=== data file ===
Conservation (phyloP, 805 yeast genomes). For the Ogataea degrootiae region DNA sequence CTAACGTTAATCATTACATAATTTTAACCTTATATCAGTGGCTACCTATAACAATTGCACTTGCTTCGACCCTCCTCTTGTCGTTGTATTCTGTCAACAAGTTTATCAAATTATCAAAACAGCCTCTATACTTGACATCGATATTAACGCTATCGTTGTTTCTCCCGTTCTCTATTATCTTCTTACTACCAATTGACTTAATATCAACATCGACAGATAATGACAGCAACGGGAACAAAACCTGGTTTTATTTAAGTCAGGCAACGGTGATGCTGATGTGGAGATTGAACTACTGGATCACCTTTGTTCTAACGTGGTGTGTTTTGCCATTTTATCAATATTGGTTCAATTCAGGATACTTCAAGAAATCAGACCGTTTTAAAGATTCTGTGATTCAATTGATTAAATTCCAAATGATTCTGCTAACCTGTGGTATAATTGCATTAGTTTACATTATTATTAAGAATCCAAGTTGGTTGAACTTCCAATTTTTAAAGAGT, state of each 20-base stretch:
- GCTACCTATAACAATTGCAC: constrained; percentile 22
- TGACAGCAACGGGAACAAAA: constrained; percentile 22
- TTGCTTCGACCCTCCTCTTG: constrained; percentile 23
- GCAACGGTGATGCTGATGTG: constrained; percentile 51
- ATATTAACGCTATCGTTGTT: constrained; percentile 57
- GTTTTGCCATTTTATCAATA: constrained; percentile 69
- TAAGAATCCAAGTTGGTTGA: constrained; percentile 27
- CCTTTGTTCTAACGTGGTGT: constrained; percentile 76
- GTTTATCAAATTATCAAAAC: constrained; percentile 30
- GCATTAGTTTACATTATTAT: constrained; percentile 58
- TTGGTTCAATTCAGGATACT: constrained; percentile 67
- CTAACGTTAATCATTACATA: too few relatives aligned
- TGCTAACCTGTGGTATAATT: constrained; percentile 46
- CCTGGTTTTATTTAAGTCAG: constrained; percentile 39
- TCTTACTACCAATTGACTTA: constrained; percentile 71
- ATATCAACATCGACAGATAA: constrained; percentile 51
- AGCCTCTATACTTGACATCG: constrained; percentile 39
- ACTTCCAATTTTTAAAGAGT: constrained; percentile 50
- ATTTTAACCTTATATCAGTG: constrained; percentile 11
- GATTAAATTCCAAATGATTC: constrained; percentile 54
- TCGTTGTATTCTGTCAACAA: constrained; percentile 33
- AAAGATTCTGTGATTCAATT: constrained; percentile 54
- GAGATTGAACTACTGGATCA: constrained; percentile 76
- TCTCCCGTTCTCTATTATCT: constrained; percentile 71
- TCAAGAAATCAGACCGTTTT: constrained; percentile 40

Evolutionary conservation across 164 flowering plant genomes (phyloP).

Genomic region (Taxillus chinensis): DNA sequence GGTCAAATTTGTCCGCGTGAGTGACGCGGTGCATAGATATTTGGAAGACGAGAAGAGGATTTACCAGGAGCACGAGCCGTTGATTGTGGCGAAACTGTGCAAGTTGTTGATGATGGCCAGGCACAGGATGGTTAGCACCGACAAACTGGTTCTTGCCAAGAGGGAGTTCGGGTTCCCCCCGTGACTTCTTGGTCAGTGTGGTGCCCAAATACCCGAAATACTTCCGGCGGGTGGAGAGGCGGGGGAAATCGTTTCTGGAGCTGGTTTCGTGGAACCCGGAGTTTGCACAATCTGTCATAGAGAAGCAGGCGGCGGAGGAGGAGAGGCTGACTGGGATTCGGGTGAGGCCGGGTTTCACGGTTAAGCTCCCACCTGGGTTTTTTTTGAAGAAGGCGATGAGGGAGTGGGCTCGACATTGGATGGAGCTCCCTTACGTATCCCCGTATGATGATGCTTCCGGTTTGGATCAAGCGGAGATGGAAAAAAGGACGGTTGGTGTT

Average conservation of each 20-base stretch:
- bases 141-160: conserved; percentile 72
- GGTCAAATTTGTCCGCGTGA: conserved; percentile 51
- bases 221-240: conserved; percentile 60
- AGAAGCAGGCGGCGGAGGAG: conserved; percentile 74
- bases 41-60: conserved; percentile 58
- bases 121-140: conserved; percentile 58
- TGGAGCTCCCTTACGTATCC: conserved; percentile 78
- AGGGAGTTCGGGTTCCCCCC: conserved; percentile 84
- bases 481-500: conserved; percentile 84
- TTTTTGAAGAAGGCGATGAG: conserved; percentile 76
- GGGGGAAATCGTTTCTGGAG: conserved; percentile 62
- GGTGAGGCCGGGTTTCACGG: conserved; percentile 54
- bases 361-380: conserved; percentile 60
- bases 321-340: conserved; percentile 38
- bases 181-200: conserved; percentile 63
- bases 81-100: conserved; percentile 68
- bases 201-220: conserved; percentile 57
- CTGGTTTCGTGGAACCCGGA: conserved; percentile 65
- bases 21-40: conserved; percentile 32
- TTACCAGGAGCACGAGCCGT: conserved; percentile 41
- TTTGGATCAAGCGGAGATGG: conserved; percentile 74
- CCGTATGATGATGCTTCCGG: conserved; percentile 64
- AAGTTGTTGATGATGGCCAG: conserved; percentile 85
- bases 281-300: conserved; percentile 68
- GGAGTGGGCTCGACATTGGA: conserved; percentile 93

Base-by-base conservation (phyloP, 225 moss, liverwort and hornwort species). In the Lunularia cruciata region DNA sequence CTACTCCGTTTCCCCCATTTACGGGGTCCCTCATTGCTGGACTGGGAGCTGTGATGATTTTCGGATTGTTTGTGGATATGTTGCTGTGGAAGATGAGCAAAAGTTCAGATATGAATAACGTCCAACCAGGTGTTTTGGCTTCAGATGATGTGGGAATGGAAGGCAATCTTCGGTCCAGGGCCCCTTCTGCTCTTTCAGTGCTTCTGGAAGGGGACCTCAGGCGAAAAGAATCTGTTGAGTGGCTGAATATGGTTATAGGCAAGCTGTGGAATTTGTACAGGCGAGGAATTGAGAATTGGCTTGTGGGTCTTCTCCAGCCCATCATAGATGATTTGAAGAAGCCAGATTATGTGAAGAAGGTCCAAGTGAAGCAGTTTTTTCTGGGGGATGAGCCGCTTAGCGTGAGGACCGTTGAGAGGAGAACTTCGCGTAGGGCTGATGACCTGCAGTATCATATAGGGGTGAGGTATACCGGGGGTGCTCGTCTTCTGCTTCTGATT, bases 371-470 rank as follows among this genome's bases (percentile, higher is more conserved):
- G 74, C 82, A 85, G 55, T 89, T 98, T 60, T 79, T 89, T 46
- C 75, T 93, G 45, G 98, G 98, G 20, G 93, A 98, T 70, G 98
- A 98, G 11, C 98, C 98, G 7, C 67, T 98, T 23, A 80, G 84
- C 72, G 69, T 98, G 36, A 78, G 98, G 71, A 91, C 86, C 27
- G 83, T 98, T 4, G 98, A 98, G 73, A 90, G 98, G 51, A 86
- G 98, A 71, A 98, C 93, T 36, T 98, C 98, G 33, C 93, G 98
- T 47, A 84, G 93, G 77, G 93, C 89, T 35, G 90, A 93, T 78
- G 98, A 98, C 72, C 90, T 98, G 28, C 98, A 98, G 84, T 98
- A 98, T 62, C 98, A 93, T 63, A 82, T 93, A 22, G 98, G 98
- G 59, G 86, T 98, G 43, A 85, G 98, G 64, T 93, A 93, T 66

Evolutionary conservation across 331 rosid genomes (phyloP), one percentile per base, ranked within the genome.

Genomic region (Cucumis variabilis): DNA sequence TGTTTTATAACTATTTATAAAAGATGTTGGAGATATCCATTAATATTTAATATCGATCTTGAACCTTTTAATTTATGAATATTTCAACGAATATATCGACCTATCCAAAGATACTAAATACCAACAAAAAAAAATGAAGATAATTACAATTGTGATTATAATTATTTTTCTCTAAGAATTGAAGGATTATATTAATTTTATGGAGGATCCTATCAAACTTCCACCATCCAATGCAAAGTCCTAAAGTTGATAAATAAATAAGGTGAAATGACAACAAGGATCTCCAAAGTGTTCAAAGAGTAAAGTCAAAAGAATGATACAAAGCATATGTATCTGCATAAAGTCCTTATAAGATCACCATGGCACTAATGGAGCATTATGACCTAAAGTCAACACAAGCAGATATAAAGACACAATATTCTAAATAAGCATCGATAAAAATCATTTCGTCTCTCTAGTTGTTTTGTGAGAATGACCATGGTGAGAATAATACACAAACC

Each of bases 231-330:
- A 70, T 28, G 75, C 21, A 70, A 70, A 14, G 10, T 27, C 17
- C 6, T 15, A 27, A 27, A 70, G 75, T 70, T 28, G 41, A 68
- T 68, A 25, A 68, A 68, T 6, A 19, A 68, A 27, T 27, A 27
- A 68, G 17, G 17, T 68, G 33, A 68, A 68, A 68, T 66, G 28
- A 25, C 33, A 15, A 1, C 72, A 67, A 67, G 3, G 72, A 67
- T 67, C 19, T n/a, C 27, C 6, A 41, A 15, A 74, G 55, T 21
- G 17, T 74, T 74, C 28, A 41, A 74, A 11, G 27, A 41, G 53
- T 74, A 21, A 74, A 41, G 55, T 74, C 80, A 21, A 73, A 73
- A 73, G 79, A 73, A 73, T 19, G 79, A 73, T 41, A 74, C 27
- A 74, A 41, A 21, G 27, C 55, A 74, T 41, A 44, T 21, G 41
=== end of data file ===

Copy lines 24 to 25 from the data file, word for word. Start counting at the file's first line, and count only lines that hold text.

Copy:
- GAGATTGAACTACTGGATCA: constrained; percentile 76
- TCTCCCGTTCTCTATTATCT: constrained; percentile 71